B. R. Ambedkar

B. R. Ambedkar
Bhimrao Ramji Ambedkar

Ambedkar delivering a speech to a rally at Yeola, Nashik, on 13 October 1935
Born 14 April 1891(1891-04-14)
Mhow, Central Provinces, British India (now in Madhya Pradesh)
Died 6 December 1956(1956-12-06) (aged 65)
Delhi, India
Nationality Indian
Other names Baba, Baba Saheb, Bodhisatva, Bhima, Mooknayak, Adhunik Buddha
Alma mater University of Mumbai
Columbia University
University of London
London School of Economics
Organization Samata Sainik Dal, Independent Labour Party, Scheduled Castes Federation
Title 1st Law Minister of India, Chairman of the Constitution Drafting Committee
Religion Buddhism
Spouse Ramabai Ambedkar (m. 1906) «start: (1906)»"Marriage: Ramabai to B. R. Ambedkar" Location: (linkback://en.wikipedia.org/wiki/B._R._Ambedkar)[citation needed], Savita Ambedkar (m. 1948) «start: (1948-04-15)»"Marriage: Savita Ambedkar to B. R. Ambedkar" Location: (linkback://en.wikipedia.org/wiki/B._R._Ambedkar)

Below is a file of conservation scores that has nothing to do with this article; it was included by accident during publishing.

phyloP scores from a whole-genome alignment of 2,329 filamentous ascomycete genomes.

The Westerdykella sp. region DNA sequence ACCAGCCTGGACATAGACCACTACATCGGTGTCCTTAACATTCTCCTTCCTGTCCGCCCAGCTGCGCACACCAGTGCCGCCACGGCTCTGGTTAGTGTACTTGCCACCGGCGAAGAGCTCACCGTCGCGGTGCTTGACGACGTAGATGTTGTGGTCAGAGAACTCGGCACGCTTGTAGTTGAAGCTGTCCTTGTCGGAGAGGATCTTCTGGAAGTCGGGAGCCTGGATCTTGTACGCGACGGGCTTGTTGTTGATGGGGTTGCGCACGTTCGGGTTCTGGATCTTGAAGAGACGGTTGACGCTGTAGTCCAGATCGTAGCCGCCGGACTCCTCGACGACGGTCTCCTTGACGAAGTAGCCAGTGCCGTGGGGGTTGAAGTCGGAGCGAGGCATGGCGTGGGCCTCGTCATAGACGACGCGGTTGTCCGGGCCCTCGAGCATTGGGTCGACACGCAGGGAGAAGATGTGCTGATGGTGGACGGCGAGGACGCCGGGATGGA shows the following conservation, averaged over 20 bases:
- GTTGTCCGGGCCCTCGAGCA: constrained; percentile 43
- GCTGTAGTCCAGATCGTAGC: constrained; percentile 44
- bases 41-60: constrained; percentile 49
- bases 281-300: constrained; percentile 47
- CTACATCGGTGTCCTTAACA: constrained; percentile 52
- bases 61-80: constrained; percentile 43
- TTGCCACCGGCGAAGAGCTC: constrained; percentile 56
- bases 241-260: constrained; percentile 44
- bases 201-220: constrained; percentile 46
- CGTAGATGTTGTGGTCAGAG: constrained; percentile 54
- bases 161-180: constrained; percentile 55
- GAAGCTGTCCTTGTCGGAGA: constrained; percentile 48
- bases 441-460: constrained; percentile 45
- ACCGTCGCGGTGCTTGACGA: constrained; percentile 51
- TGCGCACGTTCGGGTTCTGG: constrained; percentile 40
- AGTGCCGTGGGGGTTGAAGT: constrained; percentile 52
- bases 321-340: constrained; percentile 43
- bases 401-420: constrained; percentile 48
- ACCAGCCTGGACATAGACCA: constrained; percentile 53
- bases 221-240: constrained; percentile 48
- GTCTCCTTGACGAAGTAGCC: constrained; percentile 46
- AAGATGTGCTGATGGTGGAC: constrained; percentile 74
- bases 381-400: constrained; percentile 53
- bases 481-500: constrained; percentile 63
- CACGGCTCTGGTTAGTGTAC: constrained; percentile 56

Awards Bharat Ratna (1990)

Bhimrao Ramji Ambedkar (Marathi: डॉ.भीमराव रामजी आंबेडकर [bʱiːmraːw raːmdʑiː aːmbeːɽkər]; 14 April 1891 – 6 December 1956), popularly also known as Babasaheb, was an Indian jurist, political leader, philosopher, thinker, anthropologist, historian, orator, prolific writer, economist, scholar, editor, a revolutionary and one of the founding fathers of independent India. He was also the Chairman of the Drafting Committee of Indian Constitution.[1] Born into a poor Mahar (considered an Untouchable caste) family, Ambedkar spent his whole life fighting against social discrimination, the system of Chaturvarna – the categorization of Hindu society into four varnas – and the Hindu caste system. He converted to Buddhism and is also credited with providing a spark for the conversion of hundreds of thousands of untouchables to Theravada Buddhism. Ambedkar was posthumously awarded the Bharat Ratna, India's highest civilian award, in 1990.